Here kitty, kitty - law students support animal rights

November 11, 2010
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Reporter Rebecca Berfanger wrote this blog post.

To encourage interest for a newly formed Student Animal Legal Defense Fund organization at Indiana University Maurer School of Law, the group’s leadership hosted a different kind of field trip for members, other law students, and their guests.

A group that included about a dozen law students and guests attended the annual pumpkin party at the Exotic Feline Rescue Center in Center Point on Nov. 6. During the visit, participants watched some of the more than 225 exotic cats - including lions, tigers, cougars, bobcats, and leopards - as they played with pumpkins.

It was like house cats playing with balls, but on a much grander scale.

This event is one of the first the SALDF planned. Students at the school, including Chris Pierce, started the organization this year, and attending the pumpkin party may become a tradition for the group.

 TigerThe Exotic Feline Rescue Center does not breed animals. In fact, it has taken in a number of ill and unwanted large cats from various situations, including (illegal) breeders, owners who received the animals as gifts but couldn’t take care of them, and owners and sellers who neglected and abused them. In some cases, the animals’ owners died and had not made arrangements for the care of these animals.

Many of the animals came to the center needing medical attention, which they have received. Before the center rescued them, some of the animals were malnourished, blind, declawed, or had dental problems. The center has been able to help most of them with better nutrition, dental care, and even cataract surgeries for a few.

“We decided to do this event for several reasons,” Pierce wrote via e-mail. “First, the event brings awareness to the important cause that the Exotic Feline Rescue Center is promoting as well as the Exotic Feline Rescue Center itself – a hidden gem in our community. Second, we wanted to do something non-traditional that may interest a broad cross section of the law school. Finally, as a new organization, we wanted to have a unique event that would promote the existence of our organization to the student body.”

An article about the SALDF in Bloomington, as well as chapters at other Indiana law schools, will be in the Nov. 24 edition of Indiana Lawyer.
 

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  • Way to go!
    As a current law school applicant with an interest in animal law, I'm excited to read that the IU Maurer School of Law has organized a student chapter of the ALDF. What a fun experience to visit the feline rescue center!
  • encouraging
    It's a great experience to observe the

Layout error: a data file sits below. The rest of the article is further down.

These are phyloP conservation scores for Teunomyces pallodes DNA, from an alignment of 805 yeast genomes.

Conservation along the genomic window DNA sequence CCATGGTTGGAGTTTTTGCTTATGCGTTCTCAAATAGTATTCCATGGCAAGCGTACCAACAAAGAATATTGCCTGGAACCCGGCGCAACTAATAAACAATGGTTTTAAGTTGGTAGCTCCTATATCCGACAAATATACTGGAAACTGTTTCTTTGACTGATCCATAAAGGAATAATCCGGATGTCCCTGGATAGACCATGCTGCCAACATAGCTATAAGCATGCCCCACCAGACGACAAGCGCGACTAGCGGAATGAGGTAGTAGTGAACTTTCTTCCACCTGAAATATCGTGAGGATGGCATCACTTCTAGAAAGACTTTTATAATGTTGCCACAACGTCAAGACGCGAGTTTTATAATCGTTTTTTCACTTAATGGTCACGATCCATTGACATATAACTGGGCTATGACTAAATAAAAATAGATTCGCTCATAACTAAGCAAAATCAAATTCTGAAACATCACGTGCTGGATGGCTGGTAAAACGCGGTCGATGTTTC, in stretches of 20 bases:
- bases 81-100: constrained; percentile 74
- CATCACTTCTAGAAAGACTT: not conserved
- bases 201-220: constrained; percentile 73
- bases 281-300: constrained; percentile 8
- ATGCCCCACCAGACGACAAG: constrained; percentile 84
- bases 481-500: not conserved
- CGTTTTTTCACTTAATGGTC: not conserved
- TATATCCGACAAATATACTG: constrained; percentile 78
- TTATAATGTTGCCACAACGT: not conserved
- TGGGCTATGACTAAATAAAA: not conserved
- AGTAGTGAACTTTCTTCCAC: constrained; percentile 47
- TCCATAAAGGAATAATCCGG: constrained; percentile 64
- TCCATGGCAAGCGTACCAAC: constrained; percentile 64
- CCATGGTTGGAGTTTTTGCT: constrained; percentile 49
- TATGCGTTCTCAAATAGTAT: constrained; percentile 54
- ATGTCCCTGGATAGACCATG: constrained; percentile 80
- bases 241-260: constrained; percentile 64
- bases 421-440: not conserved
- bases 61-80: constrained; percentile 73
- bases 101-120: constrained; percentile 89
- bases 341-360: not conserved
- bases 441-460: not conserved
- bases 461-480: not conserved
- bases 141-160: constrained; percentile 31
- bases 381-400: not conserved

cats as you described You have your work
    cut out for you. The animals need dedicated,
    passionate lawyers to fight for them.
    You will always feel satisfied
    with your choice.

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  1. KUDOS to the Indiana Supreme Court for realizing that some bureacracies need to go to the stake. Recall what RWR said: "No government ever voluntarily reduces itself in size. Government programs, once launched, never disappear. Actually, a government bureau is the nearest thing to eternal life we'll ever see on this earth!" NOW ... what next to this rare and inspiring chopping block? Well, the Commission on Gender and Race (but not religion!?!) is way overdue. And some other Board's could be cut with a positive for State and the reputation of the Indiana judiciary.

  2. During a visit where an informant with police wears audio and video, does the video necessary have to show hand to hand transaction of money and narcotics?

  3. I will agree with that as soon as law schools stop lying to prospective students about salaries and employment opportunities in the legal profession. There is no defense to the fraudulent numbers first year salaries they post to mislead people into going to law school.

  4. The sad thing is that no fish were thrown overboard The "greenhorn" who had never fished before those 5 days was interrogated for over 4 hours by 5 officers until his statement was illicited, "I don't want to go to prison....." The truth is that these fish were measured frozen off shore and thawed on shore. The FWC (state) officer did not know fish shrink, so the only reason that these fish could be bigger was a swap. There is no difference between a 19 1/2 fish or 19 3/4 fish, short fish is short fish, the ticket was written. In addition the FWC officer testified at trial, he does not measure fish in accordance with federal law. There was a document prepared by the FWC expert that said yes, fish shrink and if these had been measured correctly they averaged over 20 inches (offshore frozen). This was a smoke and mirror prosecution.

  5. I love this, Dave! Many congrats to you! We've come a long way from studying for the bar together! :)

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